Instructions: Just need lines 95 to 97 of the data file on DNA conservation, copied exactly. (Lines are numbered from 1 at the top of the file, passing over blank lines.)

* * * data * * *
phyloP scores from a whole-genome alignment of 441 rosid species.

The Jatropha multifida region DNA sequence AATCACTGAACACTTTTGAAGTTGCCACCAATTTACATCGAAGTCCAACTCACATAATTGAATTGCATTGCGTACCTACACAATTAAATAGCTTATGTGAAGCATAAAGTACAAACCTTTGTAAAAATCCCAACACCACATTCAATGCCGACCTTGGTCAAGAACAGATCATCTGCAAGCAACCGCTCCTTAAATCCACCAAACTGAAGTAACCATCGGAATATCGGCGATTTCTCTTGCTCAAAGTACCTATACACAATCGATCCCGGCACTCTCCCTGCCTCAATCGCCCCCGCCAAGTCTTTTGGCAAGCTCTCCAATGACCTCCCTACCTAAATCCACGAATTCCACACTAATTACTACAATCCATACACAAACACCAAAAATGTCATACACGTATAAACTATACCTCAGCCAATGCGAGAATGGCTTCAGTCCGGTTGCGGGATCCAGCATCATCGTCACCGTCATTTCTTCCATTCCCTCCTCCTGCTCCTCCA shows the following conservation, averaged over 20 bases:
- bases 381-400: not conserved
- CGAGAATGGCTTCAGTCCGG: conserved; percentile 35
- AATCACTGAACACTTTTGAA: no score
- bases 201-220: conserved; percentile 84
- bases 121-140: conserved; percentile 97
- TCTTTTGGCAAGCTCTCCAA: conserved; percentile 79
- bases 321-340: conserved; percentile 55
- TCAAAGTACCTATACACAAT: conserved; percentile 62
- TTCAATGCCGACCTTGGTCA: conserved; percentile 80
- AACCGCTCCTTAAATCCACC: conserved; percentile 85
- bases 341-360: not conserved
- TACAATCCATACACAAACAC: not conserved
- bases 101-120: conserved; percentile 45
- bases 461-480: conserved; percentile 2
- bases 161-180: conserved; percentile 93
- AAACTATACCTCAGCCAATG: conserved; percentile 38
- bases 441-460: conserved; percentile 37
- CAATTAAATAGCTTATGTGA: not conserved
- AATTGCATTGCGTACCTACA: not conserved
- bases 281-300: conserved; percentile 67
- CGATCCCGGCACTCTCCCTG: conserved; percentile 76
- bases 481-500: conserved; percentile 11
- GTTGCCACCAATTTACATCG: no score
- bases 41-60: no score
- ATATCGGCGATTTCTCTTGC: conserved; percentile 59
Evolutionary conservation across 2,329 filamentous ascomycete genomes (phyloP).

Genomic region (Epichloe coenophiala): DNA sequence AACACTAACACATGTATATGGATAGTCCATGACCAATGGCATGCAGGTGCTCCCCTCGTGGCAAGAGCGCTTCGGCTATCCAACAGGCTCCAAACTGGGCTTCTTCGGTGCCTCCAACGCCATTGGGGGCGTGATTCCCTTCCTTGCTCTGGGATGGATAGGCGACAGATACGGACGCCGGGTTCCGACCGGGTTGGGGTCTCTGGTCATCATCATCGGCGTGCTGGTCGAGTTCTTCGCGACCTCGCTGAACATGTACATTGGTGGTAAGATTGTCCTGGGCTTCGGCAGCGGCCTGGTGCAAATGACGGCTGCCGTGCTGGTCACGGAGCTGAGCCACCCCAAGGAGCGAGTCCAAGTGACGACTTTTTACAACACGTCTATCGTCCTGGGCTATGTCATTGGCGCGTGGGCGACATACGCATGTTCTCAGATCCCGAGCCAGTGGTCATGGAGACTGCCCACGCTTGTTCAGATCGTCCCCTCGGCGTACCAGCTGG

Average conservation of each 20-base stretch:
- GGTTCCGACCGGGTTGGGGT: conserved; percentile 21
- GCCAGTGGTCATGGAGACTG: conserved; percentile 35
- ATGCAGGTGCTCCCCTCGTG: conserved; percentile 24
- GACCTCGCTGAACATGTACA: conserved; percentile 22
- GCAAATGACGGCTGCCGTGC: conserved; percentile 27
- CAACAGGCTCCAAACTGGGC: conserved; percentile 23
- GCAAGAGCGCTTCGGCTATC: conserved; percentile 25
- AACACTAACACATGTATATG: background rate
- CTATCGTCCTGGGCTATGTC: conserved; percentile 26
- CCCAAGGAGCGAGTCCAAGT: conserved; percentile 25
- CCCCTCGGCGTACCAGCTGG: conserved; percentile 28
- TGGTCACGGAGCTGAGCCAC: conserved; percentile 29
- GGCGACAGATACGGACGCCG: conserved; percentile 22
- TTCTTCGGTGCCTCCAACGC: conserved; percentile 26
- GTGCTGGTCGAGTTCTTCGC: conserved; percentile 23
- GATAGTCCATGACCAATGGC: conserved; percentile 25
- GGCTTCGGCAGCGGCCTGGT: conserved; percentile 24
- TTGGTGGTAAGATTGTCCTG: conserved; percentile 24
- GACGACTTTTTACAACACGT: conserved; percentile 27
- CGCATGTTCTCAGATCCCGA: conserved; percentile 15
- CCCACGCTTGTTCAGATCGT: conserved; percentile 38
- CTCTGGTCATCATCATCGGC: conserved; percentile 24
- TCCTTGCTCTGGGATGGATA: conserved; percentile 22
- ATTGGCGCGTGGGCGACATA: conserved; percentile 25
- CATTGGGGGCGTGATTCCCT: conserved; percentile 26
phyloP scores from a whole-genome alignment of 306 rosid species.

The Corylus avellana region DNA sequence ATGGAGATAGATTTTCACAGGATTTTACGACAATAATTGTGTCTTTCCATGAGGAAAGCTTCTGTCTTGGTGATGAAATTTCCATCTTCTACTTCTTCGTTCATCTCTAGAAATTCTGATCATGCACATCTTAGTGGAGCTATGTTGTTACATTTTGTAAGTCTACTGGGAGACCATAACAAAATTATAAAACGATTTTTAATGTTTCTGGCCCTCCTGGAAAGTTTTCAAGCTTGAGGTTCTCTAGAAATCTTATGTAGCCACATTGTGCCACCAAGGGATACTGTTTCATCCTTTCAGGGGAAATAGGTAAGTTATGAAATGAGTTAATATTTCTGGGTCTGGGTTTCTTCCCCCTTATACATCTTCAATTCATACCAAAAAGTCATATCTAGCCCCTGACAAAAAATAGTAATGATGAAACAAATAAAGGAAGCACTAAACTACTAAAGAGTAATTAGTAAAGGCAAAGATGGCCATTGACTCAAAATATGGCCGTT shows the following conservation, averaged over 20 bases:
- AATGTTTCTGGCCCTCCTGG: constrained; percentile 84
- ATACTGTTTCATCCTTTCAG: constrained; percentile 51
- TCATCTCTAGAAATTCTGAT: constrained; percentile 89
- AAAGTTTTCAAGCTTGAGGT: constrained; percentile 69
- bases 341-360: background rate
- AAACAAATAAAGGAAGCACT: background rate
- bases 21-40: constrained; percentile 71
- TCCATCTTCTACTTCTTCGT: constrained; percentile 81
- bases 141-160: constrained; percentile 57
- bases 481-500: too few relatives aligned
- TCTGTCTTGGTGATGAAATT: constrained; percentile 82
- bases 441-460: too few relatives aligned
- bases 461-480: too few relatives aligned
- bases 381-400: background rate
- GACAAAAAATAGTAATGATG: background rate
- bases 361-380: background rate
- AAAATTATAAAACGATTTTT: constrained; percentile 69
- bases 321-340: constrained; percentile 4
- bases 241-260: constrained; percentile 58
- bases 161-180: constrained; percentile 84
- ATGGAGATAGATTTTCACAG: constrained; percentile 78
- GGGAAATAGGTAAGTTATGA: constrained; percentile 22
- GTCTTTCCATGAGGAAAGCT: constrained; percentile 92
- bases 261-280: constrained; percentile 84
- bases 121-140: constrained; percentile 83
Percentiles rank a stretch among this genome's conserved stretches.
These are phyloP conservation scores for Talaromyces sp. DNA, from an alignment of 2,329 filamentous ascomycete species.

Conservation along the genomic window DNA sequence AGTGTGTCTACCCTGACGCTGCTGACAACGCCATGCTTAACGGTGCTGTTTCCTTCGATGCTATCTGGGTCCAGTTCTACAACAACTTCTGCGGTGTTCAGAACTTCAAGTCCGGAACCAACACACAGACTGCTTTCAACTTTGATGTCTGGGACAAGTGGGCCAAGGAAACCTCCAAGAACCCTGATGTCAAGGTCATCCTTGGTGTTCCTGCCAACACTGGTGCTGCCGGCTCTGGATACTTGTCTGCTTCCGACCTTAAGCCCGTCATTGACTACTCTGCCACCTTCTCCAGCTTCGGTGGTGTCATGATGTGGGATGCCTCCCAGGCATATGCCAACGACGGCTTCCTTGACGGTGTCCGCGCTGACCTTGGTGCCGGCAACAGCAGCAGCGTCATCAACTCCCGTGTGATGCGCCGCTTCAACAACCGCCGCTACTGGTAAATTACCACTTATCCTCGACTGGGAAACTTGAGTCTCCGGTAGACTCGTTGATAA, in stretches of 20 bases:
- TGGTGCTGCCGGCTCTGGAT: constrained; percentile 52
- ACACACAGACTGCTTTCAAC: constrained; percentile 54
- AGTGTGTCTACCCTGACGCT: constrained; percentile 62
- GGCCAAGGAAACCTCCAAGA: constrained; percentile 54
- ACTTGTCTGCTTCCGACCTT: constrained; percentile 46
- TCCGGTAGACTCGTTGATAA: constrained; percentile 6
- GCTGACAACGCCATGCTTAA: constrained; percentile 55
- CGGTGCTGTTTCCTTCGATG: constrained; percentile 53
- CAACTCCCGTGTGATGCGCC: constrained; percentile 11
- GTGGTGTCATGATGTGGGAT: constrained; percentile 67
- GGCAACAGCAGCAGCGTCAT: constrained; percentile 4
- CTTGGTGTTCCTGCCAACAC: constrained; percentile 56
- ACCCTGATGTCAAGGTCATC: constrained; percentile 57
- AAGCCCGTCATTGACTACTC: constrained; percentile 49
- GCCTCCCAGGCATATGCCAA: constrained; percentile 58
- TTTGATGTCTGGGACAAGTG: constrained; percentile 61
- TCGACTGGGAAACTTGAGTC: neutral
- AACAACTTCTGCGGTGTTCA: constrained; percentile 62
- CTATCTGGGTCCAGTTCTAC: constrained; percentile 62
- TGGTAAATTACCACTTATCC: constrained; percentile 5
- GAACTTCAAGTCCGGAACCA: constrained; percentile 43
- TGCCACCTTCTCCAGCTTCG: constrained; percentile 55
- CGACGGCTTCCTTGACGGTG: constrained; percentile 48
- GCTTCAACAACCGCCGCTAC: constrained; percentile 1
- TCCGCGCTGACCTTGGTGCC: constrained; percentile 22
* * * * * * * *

- GTGGTGTCATGATGTGGGAT: constrained; percentile 67
- GGCAACAGCAGCAGCGTCAT: constrained; percentile 4
- CTTGGTGTTCCTGCCAACAC: constrained; percentile 56